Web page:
At Cognizant, we help clients derive value from their AI investments wherever they are on their AI journey. When they are just starting out, we work with them to identify scenarios where AI can make an impact. We rapidly develop a proof of concept, build a hypothesis around what an algorithmic model could be, and in the process translate the data problem into a business problem. We put models to place and work to prove them out.

If a client is further along, we work with them to start getting benefits on what I like to call enterprise scale. Once they actually start getting value out of their data, after they’ve “modernized” their data sources, the journey really begins. Then they typically begin to see a path to much more benefit from AI. It’s critical to use the right data to validate and “train” an AI model. But once the model gets going its impact can be powerful. It’s important to note that a model isn’t just created once–the data that drives the algorithm must be regularly cleansed and updated to ensure it is relevant.

The biggest early benefits are often found in sales and marketing. There’s lots of low-hanging fruit around customer experience, and in supply chain operations. And then of course there are numerous point solutions for specific companies, depending on their industry.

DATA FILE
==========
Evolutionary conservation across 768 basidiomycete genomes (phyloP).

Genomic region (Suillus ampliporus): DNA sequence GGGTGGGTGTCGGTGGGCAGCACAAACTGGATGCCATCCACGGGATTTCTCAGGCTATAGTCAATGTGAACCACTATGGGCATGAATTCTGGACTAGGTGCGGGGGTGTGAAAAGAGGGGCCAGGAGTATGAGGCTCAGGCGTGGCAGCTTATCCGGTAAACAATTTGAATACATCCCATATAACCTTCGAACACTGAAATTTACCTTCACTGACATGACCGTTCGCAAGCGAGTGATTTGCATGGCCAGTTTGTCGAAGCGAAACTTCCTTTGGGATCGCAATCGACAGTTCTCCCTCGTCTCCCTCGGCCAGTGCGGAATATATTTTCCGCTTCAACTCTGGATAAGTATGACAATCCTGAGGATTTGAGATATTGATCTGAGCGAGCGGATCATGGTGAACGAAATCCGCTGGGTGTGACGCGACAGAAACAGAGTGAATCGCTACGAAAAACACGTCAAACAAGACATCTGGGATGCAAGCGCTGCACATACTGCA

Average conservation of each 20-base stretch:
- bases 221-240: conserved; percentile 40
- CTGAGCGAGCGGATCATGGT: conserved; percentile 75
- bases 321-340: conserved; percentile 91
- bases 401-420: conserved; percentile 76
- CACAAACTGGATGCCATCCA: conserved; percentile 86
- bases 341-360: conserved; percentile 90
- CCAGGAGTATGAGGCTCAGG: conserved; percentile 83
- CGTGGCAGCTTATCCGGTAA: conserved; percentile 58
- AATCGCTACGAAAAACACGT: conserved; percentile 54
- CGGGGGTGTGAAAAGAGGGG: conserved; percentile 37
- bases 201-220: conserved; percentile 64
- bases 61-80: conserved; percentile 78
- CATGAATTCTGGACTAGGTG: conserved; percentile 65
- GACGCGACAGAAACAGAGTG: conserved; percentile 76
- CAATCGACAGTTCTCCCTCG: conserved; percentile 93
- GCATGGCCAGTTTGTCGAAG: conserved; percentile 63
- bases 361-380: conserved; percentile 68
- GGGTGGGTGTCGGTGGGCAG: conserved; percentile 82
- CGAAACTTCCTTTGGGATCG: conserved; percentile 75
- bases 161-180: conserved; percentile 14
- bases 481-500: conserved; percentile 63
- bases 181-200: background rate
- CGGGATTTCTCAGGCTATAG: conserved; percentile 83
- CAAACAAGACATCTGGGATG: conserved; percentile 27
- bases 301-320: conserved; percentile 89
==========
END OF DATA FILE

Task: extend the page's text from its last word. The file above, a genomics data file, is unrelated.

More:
At Cognizant we have developed a variety of AI approaches for specific industries, to help them scale their efforts. For example, we can help insurance companies process claims with minimal employee involvement. In retail we developed an approach to dynamic pricing and demand forecasting. A similar set of algorithms and systems work for manufacturing and logistics companies. In healthcare we help companies offer patients an intelligent health experience. What we call “hyper-personalization” is an approach we use in several industries, including retail, media, and manufacturing. And we can help banks integrate environmental, social and governance (ESG) factors into decisions around lending and other operations. Many AI approaches can be applied across all industries.